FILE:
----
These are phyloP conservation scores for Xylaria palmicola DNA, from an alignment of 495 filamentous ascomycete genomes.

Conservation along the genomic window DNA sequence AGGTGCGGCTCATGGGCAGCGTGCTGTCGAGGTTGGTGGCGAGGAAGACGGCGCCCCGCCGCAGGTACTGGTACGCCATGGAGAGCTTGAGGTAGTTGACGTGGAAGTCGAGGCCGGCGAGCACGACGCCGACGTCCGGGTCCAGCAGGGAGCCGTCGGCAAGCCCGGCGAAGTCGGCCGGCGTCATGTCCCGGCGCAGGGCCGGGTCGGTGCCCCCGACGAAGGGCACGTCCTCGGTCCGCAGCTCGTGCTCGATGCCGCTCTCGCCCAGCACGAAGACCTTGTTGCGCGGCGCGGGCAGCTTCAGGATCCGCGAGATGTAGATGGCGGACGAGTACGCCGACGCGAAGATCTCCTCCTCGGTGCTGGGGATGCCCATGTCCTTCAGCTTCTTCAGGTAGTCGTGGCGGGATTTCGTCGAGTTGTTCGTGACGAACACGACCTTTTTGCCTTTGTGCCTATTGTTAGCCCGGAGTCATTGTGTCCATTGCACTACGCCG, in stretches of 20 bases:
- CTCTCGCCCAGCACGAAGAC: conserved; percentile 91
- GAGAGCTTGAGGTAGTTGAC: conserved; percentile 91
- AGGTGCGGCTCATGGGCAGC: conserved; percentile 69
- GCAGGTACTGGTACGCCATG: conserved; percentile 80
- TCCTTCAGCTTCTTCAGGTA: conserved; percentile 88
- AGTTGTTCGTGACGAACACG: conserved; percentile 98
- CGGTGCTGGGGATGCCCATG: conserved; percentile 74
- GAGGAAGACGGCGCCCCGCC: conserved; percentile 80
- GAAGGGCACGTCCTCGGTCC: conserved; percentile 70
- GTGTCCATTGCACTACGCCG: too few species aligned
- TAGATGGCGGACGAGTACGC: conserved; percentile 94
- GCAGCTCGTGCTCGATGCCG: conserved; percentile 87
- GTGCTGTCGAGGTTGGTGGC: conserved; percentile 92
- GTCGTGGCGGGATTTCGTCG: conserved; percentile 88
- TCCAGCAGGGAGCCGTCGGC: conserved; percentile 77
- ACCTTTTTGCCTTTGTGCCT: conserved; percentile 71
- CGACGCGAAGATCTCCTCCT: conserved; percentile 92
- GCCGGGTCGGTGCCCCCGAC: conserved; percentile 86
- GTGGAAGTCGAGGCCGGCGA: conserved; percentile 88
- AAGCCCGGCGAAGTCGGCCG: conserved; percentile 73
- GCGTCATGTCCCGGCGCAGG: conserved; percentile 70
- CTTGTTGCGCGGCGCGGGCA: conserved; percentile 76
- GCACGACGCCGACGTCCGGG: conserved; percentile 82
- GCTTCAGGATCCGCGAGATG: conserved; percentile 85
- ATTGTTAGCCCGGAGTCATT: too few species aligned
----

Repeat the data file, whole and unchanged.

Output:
These are phyloP conservation scores for Xylaria palmicola DNA, from an alignment of 495 filamentous ascomycete genomes.

Conservation along the genomic window DNA sequence AGGTGCGGCTCATGGGCAGCGTGCTGTCGAGGTTGGTGGCGAGGAAGACGGCGCCCCGCCGCAGGTACTGGTACGCCATGGAGAGCTTGAGGTAGTTGACGTGGAAGTCGAGGCCGGCGAGCACGACGCCGACGTCCGGGTCCAGCAGGGAGCCGTCGGCAAGCCCGGCGAAGTCGGCCGGCGTCATGTCCCGGCGCAGGGCCGGGTCGGTGCCCCCGACGAAGGGCACGTCCTCGGTCCGCAGCTCGTGCTCGATGCCGCTCTCGCCCAGCACGAAGACCTTGTTGCGCGGCGCGGGCAGCTTCAGGATCCGCGAGATGTAGATGGCGGACGAGTACGCCGACGCGAAGATCTCCTCCTCGGTGCTGGGGATGCCCATGTCCTTCAGCTTCTTCAGGTAGTCGTGGCGGGATTTCGTCGAGTTGTTCGTGACGAACACGACCTTTTTGCCTTTGTGCCTATTGTTAGCCCGGAGTCATTGTGTCCATTGCACTACGCCG, in stretches of 20 bases:
- CTCTCGCCCAGCACGAAGAC: conserved; percentile 91
- GAGAGCTTGAGGTAGTTGAC: conserved; percentile 91
- AGGTGCGGCTCATGGGCAGC: conserved; percentile 69
- GCAGGTACTGGTACGCCATG: conserved; percentile 80
- TCCTTCAGCTTCTTCAGGTA: conserved; percentile 88
- AGTTGTTCGTGACGAACACG: conserved; percentile 98
- CGGTGCTGGGGATGCCCATG: conserved; percentile 74
- GAGGAAGACGGCGCCCCGCC: conserved; percentile 80
- GAAGGGCACGTCCTCGGTCC: conserved; percentile 70
- GTGTCCATTGCACTACGCCG: too few species aligned
- TAGATGGCGGACGAGTACGC: conserved; percentile 94
- GCAGCTCGTGCTCGATGCCG: conserved; percentile 87
- GTGCTGTCGAGGTTGGTGGC: conserved; percentile 92
- GTCGTGGCGGGATTTCGTCG: conserved; percentile 88
- TCCAGCAGGGAGCCGTCGGC: conserved; percentile 77
- ACCTTTTTGCCTTTGTGCCT: conserved; percentile 71
- CGACGCGAAGATCTCCTCCT: conserved; percentile 92
- GCCGGGTCGGTGCCCCCGAC: conserved; percentile 86
- GTGGAAGTCGAGGCCGGCGA: conserved; percentile 88
- AAGCCCGGCGAAGTCGGCCG: conserved; percentile 73
- GCGTCATGTCCCGGCGCAGG: conserved; percentile 70
- CTTGTTGCGCGGCGCGGGCA: conserved; percentile 76
- GCACGACGCCGACGTCCGGG: conserved; percentile 82
- GCTTCAGGATCCGCGAGATG: conserved; percentile 85
- ATTGTTAGCCCGGAGTCATT: too few species aligned